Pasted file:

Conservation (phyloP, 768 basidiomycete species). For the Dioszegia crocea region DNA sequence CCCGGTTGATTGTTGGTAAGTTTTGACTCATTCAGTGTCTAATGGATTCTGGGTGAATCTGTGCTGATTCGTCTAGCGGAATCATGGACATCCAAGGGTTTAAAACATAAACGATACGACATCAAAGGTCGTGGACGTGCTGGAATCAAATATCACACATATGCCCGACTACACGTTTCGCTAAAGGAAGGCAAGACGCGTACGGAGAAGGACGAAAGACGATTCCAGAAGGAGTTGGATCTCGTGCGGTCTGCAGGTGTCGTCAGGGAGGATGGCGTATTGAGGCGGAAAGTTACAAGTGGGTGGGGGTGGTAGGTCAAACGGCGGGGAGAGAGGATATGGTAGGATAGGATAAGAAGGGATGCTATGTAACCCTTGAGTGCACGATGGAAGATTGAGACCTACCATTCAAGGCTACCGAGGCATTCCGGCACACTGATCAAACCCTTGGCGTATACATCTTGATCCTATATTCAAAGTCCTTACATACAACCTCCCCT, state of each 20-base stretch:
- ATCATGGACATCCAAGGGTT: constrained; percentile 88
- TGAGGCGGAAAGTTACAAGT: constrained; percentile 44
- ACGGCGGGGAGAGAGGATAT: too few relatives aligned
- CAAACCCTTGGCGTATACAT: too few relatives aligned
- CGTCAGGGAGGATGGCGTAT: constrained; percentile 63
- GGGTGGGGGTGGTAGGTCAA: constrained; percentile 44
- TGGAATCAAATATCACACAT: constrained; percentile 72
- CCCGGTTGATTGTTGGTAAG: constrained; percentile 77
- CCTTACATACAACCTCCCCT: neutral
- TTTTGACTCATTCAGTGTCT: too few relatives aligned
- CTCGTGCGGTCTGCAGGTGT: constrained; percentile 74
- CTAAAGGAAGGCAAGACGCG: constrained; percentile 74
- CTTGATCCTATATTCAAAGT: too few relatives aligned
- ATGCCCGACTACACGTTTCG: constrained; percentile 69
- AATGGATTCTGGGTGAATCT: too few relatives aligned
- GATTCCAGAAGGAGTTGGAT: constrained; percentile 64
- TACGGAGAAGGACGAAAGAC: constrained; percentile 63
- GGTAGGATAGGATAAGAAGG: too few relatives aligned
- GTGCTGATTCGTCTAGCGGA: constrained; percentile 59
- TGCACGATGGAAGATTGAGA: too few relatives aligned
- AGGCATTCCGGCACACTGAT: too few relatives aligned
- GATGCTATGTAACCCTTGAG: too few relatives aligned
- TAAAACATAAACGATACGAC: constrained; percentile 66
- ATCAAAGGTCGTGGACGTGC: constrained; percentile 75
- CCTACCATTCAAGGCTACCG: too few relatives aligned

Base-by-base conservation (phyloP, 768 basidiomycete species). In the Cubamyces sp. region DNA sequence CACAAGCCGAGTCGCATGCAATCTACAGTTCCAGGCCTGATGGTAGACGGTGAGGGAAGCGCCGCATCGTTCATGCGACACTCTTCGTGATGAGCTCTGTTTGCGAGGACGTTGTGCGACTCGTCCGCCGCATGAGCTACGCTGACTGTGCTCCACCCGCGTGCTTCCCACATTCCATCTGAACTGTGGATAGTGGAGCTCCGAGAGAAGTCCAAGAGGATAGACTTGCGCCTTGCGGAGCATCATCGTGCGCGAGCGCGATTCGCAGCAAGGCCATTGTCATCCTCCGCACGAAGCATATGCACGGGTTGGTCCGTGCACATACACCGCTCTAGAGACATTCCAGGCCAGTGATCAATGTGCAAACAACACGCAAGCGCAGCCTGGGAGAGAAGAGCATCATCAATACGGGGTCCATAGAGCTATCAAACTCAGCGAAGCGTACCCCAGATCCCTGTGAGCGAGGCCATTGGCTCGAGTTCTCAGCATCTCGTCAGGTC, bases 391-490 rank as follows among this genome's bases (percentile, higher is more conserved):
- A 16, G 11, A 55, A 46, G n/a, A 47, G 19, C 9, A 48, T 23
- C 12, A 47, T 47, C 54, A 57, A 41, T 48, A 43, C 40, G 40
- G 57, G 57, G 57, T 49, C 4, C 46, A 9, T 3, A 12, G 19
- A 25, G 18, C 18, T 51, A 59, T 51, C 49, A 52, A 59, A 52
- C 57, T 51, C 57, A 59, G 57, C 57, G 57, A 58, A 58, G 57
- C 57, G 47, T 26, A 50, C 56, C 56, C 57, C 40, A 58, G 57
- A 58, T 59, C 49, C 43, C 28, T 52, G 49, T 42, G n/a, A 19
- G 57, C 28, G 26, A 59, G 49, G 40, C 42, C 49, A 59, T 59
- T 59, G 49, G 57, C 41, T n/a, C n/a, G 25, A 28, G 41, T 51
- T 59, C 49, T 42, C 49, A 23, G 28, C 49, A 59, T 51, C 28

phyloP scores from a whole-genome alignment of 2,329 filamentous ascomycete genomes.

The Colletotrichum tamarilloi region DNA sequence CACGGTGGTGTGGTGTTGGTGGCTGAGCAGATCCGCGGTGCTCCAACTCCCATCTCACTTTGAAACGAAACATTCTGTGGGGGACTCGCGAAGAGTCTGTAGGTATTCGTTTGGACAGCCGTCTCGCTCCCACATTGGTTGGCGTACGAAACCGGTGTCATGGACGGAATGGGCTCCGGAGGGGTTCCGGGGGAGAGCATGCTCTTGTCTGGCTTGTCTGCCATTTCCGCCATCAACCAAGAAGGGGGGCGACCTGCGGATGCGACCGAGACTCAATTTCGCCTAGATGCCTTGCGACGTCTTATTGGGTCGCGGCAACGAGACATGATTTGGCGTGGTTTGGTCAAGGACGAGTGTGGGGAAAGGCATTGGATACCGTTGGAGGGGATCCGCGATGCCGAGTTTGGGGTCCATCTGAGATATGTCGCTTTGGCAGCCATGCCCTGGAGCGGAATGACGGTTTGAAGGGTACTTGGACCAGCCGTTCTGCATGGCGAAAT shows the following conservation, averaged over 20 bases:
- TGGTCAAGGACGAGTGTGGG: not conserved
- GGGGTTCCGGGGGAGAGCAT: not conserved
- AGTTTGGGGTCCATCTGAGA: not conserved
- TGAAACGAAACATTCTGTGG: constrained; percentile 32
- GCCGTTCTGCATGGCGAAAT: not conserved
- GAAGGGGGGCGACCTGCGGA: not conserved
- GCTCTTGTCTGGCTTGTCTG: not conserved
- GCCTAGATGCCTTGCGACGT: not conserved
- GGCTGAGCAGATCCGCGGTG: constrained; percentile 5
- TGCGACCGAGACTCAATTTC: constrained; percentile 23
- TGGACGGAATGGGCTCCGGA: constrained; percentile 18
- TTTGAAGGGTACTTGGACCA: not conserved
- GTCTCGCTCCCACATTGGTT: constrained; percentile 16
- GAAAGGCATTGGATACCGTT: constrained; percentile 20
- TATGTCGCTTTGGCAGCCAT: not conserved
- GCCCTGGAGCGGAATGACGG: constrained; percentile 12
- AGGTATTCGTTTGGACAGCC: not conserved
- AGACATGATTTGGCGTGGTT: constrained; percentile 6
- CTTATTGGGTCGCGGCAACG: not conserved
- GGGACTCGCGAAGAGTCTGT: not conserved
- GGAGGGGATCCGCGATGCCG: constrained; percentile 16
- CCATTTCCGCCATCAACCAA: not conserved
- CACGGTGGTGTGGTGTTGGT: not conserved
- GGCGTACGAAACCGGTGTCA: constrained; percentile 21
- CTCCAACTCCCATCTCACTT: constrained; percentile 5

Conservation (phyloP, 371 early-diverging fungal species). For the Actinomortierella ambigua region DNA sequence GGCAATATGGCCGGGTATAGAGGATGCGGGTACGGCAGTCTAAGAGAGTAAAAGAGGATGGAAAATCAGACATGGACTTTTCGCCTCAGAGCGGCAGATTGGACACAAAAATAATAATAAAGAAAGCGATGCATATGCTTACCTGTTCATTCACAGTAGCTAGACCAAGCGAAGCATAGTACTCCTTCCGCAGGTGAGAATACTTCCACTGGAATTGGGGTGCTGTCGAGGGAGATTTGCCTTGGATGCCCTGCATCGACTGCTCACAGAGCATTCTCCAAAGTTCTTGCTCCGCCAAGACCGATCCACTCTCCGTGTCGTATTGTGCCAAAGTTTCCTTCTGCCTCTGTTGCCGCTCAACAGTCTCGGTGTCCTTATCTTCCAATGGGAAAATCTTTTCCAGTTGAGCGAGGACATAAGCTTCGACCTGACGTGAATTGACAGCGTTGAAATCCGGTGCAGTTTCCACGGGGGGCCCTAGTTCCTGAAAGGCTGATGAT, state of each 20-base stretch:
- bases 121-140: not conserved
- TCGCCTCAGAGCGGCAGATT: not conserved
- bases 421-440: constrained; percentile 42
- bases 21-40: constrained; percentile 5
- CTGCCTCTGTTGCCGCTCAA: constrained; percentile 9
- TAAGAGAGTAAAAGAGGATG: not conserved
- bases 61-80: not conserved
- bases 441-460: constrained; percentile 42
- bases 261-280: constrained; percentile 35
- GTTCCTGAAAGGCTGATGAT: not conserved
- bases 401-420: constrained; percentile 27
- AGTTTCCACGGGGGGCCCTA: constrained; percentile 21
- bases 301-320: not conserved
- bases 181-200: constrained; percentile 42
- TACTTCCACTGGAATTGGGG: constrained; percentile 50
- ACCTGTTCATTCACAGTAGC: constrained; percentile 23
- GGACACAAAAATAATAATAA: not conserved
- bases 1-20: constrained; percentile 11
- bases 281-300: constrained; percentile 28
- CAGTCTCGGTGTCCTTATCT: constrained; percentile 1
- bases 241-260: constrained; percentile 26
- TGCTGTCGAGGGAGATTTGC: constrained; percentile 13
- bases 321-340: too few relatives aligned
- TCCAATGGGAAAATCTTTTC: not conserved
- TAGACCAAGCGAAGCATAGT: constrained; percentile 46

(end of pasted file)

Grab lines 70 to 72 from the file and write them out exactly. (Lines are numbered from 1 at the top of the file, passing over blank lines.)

- CTGCCTCTGTTGCCGCTCAA: constrained; percentile 9
- TAAGAGAGTAAAAGAGGATG: not conserved
- bases 61-80: not conserved